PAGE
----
When he missed five consecutive games for the first time in his life, the best ballplayer on Earth required some time to find his swing again: eight at-bats. Then Mike Trout re-emerged, as good as ever, if not better.
After returning from a nagging hamstring strain Thursday, he homered Friday, Saturday and Sunday. On Monday night at Angel Stadium, the Angels advanced past the Chicago White Sox 5-3, pushed by capable pitching from unlikely sources and another Trout home run. The latest shot marked the first time in his career he had registered homers in four consecutive games.
“The first game, he didn’t get a hit,” said Kole Calhoun, who also homered Monday. “Now, he’s back to being Mike Trout.”
It helps to play the teams that aren’t trying to win, but the wins count the same. Angels starter Jesse Chavez set down a thin White Sox lineup in order the first time he traversed it.
The second time, some trouble brewed.
Leadoff hitter Leury Garcia slapped a single into center field to begin the fourth inning, and Jose Abreu slammed a two-run homer to right-center. In the fifth, Chavez permitted another run on a single, a stolen base, and a two-out triple.
He worked around a sixth-inning single and retired the bottom of the White Sox order with ease in the seventh.
“Jesse, he finished strong,” manager Mike Scioscia said despite an eight-pitch leadoff walk in the eighth inning that promptly forced his exit.
After his departure, left-hander Jose Alvarez retired the two hitters he faced before Scioscia called in closer Bud Norris for a four-out save, his eighth this season, and the eighth of his career. Monday marked his third consecutive day pitching, a task he had never before completed in the major leagues.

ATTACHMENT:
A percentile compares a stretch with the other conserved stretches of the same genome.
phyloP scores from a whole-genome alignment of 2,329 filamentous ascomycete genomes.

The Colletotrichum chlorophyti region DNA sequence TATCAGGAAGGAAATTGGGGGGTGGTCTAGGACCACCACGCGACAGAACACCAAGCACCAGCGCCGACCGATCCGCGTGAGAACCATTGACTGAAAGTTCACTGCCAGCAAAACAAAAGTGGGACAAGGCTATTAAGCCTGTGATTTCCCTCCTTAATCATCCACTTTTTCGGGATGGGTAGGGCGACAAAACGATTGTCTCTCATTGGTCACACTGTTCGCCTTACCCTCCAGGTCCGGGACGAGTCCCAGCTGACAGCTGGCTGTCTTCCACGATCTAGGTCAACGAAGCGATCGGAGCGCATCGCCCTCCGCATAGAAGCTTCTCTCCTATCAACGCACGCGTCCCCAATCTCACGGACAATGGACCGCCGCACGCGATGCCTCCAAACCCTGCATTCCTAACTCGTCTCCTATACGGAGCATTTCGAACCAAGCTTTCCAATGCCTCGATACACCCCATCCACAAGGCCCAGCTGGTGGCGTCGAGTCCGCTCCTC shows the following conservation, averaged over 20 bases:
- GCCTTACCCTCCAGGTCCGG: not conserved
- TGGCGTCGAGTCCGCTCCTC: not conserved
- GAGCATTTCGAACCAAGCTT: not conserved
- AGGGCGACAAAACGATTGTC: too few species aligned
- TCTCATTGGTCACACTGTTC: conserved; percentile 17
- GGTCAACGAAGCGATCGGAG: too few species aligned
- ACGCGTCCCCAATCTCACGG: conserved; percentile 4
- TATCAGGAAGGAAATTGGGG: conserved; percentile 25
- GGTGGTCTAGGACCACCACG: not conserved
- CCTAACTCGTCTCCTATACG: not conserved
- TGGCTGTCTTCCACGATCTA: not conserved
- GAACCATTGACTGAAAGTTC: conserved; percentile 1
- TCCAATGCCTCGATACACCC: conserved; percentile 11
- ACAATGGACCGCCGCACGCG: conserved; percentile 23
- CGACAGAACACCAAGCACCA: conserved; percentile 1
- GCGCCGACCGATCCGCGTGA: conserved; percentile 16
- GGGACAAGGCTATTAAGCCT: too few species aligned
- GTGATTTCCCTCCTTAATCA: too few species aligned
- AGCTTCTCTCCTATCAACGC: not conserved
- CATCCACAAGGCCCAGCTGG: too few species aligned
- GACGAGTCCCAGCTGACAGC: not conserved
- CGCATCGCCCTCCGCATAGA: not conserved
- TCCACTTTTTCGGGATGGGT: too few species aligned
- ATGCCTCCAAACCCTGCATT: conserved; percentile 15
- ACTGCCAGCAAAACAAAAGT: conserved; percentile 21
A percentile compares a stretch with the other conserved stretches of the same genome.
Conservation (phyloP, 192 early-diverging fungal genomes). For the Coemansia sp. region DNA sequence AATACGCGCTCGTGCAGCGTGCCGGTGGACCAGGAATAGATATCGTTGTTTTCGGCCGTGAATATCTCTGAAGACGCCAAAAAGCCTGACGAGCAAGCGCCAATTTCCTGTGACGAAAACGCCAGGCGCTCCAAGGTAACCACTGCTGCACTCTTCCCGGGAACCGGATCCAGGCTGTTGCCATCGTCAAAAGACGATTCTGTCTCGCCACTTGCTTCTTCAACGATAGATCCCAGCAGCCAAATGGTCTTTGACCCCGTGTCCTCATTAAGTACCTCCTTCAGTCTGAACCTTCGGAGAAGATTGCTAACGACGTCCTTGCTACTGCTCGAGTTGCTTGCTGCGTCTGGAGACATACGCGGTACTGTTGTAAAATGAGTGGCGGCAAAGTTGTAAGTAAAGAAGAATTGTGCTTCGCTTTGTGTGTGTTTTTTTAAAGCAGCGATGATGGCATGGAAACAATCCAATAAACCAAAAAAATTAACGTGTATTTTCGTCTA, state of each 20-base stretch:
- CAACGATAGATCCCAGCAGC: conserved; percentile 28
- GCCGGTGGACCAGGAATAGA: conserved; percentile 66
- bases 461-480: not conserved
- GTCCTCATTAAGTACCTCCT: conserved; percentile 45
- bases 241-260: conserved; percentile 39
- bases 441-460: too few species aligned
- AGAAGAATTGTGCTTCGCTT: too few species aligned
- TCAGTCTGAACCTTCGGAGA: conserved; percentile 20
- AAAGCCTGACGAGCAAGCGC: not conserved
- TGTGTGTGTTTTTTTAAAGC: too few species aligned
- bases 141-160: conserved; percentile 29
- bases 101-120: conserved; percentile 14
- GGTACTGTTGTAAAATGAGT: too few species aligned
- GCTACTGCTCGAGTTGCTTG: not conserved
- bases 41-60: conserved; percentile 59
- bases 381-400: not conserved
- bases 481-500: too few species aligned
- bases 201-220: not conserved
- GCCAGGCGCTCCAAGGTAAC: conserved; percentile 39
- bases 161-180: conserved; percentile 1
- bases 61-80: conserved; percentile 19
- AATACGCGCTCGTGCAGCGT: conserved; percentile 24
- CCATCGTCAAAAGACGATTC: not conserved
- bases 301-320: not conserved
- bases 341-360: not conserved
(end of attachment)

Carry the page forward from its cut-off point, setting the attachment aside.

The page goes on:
Faced with the extended absence of leadoff hitter Yunel Escobar because of a hamstring strain, Scioscia inserted Calhoun atop his lineup Monday and stuck Trout second. Albert Pujols returned to the lineup as the designated hitter after a day away from the team tending to a personal matter. Luis Valbuena manned third base and hit cleanup.
Against journeyman Mike Pelfrey, the Angels failed to generate a baserunner in three of their first four innings. But, in the second, they strung together a walk, a single and a productive out to present two runners in scoring position for Danny Espinosa. He popped out.
In the fifth, Cameron Maybin took a one-walk, and Espinosa did the same. After Martin Maldonado flied out, Calhoun took hold of a middling fastball and sent it into the right-field bleachers, 407 feet from home plate.
“Obviously, that’s a huge momentum swing right there,” Scioscia said.
Maldonado, the power-deprived Angels catcher, added a solo shot in the seventh. The three homers represented half of the Angels’ hits; two of theirs came on ground balls by Andrelton Simmons. One was an infield single, the other a double down the third-base line. C.J. Cron added an eighth-inning double, after which he was stranded at second base.
The Angels (20-21) remain tied with Texas for second place in the American League West, eight games behind the pacers, the Houston Astros. No team owns a larger division lead.